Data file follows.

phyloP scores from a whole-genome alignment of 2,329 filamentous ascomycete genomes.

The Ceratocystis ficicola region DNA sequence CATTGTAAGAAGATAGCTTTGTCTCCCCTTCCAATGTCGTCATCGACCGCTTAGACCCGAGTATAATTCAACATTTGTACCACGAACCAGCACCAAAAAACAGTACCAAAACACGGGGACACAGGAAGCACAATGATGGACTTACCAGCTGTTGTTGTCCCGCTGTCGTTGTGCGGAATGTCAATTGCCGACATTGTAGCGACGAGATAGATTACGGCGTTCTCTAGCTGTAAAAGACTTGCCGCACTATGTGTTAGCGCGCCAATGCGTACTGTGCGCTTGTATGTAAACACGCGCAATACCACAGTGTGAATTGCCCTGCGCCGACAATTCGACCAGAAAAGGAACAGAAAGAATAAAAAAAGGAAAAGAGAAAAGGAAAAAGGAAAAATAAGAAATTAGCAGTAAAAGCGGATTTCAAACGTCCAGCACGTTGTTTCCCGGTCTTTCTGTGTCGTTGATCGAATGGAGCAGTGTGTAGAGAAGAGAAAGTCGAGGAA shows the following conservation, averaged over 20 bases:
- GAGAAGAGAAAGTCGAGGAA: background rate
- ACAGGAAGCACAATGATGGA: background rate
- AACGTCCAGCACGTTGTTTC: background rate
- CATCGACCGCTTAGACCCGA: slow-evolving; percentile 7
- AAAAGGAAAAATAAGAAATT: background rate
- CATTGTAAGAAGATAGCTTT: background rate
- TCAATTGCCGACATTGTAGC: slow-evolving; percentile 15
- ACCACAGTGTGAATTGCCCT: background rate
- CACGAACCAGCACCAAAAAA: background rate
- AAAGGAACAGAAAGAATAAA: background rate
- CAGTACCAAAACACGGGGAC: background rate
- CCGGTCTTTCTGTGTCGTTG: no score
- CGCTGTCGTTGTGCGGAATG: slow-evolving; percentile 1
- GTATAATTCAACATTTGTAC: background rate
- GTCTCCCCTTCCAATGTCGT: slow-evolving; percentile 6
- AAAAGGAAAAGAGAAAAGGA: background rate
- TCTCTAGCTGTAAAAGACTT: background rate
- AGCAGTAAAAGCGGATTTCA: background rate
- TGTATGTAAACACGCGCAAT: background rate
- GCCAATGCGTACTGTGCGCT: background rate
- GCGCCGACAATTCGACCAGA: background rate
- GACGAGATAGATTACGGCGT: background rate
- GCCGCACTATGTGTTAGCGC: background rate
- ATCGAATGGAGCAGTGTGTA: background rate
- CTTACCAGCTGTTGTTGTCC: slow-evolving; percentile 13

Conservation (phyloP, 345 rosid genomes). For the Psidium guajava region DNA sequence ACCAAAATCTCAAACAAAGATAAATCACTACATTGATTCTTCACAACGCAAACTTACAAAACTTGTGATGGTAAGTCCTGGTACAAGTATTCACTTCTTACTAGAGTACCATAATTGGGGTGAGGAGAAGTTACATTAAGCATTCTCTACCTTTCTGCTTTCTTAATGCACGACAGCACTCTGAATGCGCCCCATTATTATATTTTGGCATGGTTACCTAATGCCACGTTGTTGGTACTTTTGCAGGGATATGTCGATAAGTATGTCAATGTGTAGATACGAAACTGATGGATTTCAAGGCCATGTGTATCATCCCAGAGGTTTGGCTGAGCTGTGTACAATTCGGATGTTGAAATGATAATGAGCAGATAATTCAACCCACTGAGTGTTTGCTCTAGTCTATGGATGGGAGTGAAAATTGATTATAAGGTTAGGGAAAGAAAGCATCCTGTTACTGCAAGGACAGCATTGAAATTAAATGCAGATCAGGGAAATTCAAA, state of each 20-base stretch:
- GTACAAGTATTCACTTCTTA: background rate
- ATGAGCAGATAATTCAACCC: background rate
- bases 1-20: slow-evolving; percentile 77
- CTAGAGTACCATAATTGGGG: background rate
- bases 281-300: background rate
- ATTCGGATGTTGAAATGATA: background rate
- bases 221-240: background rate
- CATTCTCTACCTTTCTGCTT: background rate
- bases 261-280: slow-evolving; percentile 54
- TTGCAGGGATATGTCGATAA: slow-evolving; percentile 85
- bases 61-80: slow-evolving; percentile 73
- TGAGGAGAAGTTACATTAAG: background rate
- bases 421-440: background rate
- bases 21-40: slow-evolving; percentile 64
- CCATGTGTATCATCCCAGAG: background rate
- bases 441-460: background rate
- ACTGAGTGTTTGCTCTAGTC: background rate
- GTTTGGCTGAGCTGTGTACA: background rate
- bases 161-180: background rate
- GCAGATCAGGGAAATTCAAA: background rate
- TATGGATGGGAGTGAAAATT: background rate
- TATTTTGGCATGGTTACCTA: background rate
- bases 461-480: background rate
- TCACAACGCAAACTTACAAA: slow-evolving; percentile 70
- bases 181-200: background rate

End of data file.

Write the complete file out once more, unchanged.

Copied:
phyloP scores from a whole-genome alignment of 2,329 filamentous ascomycete genomes.

The Ceratocystis ficicola region DNA sequence CATTGTAAGAAGATAGCTTTGTCTCCCCTTCCAATGTCGTCATCGACCGCTTAGACCCGAGTATAATTCAACATTTGTACCACGAACCAGCACCAAAAAACAGTACCAAAACACGGGGACACAGGAAGCACAATGATGGACTTACCAGCTGTTGTTGTCCCGCTGTCGTTGTGCGGAATGTCAATTGCCGACATTGTAGCGACGAGATAGATTACGGCGTTCTCTAGCTGTAAAAGACTTGCCGCACTATGTGTTAGCGCGCCAATGCGTACTGTGCGCTTGTATGTAAACACGCGCAATACCACAGTGTGAATTGCCCTGCGCCGACAATTCGACCAGAAAAGGAACAGAAAGAATAAAAAAAGGAAAAGAGAAAAGGAAAAAGGAAAAATAAGAAATTAGCAGTAAAAGCGGATTTCAAACGTCCAGCACGTTGTTTCCCGGTCTTTCTGTGTCGTTGATCGAATGGAGCAGTGTGTAGAGAAGAGAAAGTCGAGGAA shows the following conservation, averaged over 20 bases:
- GAGAAGAGAAAGTCGAGGAA: background rate
- ACAGGAAGCACAATGATGGA: background rate
- AACGTCCAGCACGTTGTTTC: background rate
- CATCGACCGCTTAGACCCGA: slow-evolving; percentile 7
- AAAAGGAAAAATAAGAAATT: background rate
- CATTGTAAGAAGATAGCTTT: background rate
- TCAATTGCCGACATTGTAGC: slow-evolving; percentile 15
- ACCACAGTGTGAATTGCCCT: background rate
- CACGAACCAGCACCAAAAAA: background rate
- AAAGGAACAGAAAGAATAAA: background rate
- CAGTACCAAAACACGGGGAC: background rate
- CCGGTCTTTCTGTGTCGTTG: no score
- CGCTGTCGTTGTGCGGAATG: slow-evolving; percentile 1
- GTATAATTCAACATTTGTAC: background rate
- GTCTCCCCTTCCAATGTCGT: slow-evolving; percentile 6
- AAAAGGAAAAGAGAAAAGGA: background rate
- TCTCTAGCTGTAAAAGACTT: background rate
- AGCAGTAAAAGCGGATTTCA: background rate
- TGTATGTAAACACGCGCAAT: background rate
- GCCAATGCGTACTGTGCGCT: background rate
- GCGCCGACAATTCGACCAGA: background rate
- GACGAGATAGATTACGGCGT: background rate
- GCCGCACTATGTGTTAGCGC: background rate
- ATCGAATGGAGCAGTGTGTA: background rate
- CTTACCAGCTGTTGTTGTCC: slow-evolving; percentile 13

Conservation (phyloP, 345 rosid genomes). For the Psidium guajava region DNA sequence ACCAAAATCTCAAACAAAGATAAATCACTACATTGATTCTTCACAACGCAAACTTACAAAACTTGTGATGGTAAGTCCTGGTACAAGTATTCACTTCTTACTAGAGTACCATAATTGGGGTGAGGAGAAGTTACATTAAGCATTCTCTACCTTTCTGCTTTCTTAATGCACGACAGCACTCTGAATGCGCCCCATTATTATATTTTGGCATGGTTACCTAATGCCACGTTGTTGGTACTTTTGCAGGGATATGTCGATAAGTATGTCAATGTGTAGATACGAAACTGATGGATTTCAAGGCCATGTGTATCATCCCAGAGGTTTGGCTGAGCTGTGTACAATTCGGATGTTGAAATGATAATGAGCAGATAATTCAACCCACTGAGTGTTTGCTCTAGTCTATGGATGGGAGTGAAAATTGATTATAAGGTTAGGGAAAGAAAGCATCCTGTTACTGCAAGGACAGCATTGAAATTAAATGCAGATCAGGGAAATTCAAA, state of each 20-base stretch:
- GTACAAGTATTCACTTCTTA: background rate
- ATGAGCAGATAATTCAACCC: background rate
- bases 1-20: slow-evolving; percentile 77
- CTAGAGTACCATAATTGGGG: background rate
- bases 281-300: background rate
- ATTCGGATGTTGAAATGATA: background rate
- bases 221-240: background rate
- CATTCTCTACCTTTCTGCTT: background rate
- bases 261-280: slow-evolving; percentile 54
- TTGCAGGGATATGTCGATAA: slow-evolving; percentile 85
- bases 61-80: slow-evolving; percentile 73
- TGAGGAGAAGTTACATTAAG: background rate
- bases 421-440: background rate
- bases 21-40: slow-evolving; percentile 64
- CCATGTGTATCATCCCAGAG: background rate
- bases 441-460: background rate
- ACTGAGTGTTTGCTCTAGTC: background rate
- GTTTGGCTGAGCTGTGTACA: background rate
- bases 161-180: background rate
- GCAGATCAGGGAAATTCAAA: background rate
- TATGGATGGGAGTGAAAATT: background rate
- TATTTTGGCATGGTTACCTA: background rate
- bases 461-480: background rate
- TCACAACGCAAACTTACAAA: slow-evolving; percentile 70
- bases 181-200: background rate